Samuel Butler said that friends were like money- easier made than kept. That may or may not be true, but no one could disagree that the issue of money between friends is a difficult one. The endless awkward situations- the dinner party you can’t throw, the meal out you can’t really afford, the too-expensive bottle of wine you bring to a barbeque- makes friends and money a tricky area. Here are some tips and tricks for dealing with it.
More than ever, people with different financial spectrums are friends. The increase of merit-based education, the big increases in salary for some jobs, and the breakdown of some aspects of the rigidity of the class system has meant we’re likely to know people with very different money backgrounds to our own. It’s not necessarily that we envy them, or the power that their money gives them, just that it can be an awkwardness. Experts suggest just getting it out there. Letting the issue boil over isn’t doing any one any favours. If you hate splitting the bill, when you’ve stayed on tap water and your mate has had a bottle of wine, then say so. Generally, they just haven’t thought about the issue. Of if someone suggests going somewhere you can’t afford, say so, as opposed to resenting the meal and the friends.
Same, Same, But Different
So often, we feel peer-pressured into purchasing habits. As the wondrous Suze Orman suggests, you could look at a group of women and see that they’re wearing similar clothes, same bag, same shoes. What you won’t necessarily see is that one might have a lot of money from work, another might have saved for months and another might have put the whole thing on her credit card and have little chance of paying it back. The friendship circles we swim in can put a lot of pressure on our purchasing, and it’s important to stay mindful of what really counts. In my life, I have less money than most of my friends because I work in the creative industries. It’s meant some sacrifices- I can’t afford to live in the city, I don’t go out as much as they do, I can’t save for a car. But they are all consequences of my decision and aiming for their lifestyle, without having their resources, is only a quick way to get into financial trouble.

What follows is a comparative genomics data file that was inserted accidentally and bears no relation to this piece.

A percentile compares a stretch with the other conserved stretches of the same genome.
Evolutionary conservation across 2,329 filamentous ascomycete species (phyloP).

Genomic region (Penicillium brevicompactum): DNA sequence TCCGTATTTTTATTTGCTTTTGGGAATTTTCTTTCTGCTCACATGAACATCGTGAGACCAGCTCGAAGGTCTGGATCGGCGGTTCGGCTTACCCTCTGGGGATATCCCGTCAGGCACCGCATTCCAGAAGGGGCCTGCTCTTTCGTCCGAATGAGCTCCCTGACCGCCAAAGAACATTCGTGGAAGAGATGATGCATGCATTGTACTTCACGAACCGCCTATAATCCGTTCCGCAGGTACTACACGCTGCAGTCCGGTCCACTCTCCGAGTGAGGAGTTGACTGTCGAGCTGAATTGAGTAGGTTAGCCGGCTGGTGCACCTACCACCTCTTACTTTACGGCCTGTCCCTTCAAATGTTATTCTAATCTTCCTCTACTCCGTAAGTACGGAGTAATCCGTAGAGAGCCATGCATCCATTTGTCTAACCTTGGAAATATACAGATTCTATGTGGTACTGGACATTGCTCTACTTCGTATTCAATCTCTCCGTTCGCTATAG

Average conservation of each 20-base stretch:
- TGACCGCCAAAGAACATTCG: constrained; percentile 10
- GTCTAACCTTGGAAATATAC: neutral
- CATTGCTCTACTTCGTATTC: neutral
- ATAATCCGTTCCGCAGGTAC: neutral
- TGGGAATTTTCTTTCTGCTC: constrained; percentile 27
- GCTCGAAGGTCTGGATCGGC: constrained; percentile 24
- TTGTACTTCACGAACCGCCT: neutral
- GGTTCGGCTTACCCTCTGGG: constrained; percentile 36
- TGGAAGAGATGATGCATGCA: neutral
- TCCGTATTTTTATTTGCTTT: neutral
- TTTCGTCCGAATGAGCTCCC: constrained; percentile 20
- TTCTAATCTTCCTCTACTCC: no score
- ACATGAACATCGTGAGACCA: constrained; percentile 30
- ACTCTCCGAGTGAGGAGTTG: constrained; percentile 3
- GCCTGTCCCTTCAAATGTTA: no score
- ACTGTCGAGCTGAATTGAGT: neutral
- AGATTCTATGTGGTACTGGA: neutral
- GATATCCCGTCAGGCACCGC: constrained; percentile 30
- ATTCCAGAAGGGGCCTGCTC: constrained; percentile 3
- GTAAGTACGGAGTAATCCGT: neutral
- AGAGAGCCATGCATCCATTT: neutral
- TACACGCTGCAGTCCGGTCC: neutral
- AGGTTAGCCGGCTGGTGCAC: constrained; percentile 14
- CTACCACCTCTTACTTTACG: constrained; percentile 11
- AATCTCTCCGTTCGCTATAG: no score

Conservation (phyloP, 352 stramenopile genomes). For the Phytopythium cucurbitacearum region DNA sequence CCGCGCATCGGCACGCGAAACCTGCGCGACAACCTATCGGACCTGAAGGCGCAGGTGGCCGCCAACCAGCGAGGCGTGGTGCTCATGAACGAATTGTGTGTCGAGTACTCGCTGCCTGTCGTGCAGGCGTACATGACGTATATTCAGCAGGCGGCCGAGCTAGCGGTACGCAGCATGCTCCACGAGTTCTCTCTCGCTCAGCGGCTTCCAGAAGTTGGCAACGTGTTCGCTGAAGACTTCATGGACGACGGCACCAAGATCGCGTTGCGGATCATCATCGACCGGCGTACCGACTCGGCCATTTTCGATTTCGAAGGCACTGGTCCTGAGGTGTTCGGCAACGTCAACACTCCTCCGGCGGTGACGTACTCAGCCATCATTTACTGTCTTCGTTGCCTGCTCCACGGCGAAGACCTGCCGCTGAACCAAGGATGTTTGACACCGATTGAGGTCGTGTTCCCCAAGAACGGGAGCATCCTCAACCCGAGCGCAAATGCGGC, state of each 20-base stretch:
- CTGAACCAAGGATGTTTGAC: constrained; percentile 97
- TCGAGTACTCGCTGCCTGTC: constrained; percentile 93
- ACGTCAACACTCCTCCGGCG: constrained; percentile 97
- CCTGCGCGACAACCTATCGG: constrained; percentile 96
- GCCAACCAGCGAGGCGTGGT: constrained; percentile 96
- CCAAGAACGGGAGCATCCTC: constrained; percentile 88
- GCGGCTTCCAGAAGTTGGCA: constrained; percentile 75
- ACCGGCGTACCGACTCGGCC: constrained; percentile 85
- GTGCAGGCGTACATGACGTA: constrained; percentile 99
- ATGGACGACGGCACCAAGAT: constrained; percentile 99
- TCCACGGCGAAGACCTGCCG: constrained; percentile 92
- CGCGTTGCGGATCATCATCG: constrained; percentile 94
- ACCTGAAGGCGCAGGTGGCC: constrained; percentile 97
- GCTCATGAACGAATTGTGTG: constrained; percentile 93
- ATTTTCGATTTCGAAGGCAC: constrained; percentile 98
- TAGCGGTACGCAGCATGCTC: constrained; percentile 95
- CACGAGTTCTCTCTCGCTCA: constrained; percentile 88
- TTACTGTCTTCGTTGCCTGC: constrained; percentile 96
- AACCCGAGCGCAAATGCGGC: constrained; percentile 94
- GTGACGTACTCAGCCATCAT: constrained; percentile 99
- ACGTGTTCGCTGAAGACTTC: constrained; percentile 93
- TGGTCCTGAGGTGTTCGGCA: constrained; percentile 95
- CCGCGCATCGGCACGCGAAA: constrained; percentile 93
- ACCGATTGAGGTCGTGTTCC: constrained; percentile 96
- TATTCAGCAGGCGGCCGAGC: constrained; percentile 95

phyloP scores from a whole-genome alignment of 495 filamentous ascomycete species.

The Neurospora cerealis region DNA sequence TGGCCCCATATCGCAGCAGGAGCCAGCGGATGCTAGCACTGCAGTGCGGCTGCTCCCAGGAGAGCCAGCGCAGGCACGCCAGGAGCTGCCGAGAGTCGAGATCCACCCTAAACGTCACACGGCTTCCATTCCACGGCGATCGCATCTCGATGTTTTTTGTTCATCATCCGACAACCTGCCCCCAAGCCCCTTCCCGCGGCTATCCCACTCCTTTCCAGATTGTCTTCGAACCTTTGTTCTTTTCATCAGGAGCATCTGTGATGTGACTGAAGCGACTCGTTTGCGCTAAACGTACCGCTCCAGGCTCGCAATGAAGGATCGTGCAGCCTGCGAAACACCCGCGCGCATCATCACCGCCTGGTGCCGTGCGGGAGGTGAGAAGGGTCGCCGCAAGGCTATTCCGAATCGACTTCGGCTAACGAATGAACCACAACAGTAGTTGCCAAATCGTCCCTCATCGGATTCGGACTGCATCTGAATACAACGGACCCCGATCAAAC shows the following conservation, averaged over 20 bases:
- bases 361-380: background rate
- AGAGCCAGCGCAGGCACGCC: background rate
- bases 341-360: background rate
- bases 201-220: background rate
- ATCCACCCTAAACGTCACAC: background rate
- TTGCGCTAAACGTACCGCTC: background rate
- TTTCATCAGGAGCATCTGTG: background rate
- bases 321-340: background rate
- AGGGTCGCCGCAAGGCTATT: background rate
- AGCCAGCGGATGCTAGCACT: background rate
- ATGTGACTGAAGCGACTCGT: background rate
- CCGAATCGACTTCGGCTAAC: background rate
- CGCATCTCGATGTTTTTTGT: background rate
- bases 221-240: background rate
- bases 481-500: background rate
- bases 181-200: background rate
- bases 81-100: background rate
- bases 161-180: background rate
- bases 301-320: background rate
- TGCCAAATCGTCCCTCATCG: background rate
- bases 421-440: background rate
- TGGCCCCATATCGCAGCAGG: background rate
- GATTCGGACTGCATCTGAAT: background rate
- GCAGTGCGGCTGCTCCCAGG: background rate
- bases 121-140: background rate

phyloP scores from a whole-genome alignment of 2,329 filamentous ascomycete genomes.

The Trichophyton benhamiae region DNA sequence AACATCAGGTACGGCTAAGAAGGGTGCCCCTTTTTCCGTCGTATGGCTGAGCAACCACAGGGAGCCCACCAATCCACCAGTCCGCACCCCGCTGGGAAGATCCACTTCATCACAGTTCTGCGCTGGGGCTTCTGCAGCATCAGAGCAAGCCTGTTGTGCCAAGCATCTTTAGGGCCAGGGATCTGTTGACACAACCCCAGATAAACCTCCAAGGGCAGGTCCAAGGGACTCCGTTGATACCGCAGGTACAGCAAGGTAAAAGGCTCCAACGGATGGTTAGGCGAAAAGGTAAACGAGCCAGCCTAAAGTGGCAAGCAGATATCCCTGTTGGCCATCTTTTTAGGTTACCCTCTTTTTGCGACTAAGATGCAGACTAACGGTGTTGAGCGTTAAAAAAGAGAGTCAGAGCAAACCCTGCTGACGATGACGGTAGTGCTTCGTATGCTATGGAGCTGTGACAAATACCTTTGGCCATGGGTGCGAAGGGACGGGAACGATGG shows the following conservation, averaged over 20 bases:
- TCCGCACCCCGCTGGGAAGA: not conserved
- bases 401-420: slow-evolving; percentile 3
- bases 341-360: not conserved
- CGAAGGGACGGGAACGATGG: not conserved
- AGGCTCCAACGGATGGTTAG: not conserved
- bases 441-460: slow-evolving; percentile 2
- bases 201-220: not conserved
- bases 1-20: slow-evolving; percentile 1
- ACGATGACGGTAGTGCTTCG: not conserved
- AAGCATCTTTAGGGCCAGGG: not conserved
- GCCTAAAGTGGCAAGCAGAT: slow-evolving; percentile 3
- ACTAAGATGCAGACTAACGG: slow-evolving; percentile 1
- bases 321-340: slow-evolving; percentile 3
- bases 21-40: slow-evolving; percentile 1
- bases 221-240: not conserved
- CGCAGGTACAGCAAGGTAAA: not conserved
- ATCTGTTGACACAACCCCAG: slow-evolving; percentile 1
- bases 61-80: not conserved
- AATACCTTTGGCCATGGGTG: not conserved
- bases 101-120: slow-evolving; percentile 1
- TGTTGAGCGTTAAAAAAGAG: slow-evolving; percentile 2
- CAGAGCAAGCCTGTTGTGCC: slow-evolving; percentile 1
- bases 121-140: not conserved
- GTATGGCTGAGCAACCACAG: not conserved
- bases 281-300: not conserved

The flipside of this is that group behaviour doesn’t necessarily have to be a bad thing. In a major study over 32 years, researchers looked at the effect of smoking and quitting on a social group. Not only does quitting effect those closest to you, making them more likely to quit, it also affects the people they know. The same is true of good financial behaviours. If you surround yourself with people who spend frugally, appreciate trying to save money, don’t give ostentatious presents, it’s more likely your behaviour will reflect that. So, what does that mean? To me, it means that the people in your life that make you feel guilty and awkward about money aren’t really worth your time. They’re not only affecting your mental state, they are affecting your hip pocket. So find some positive peeps and get saving.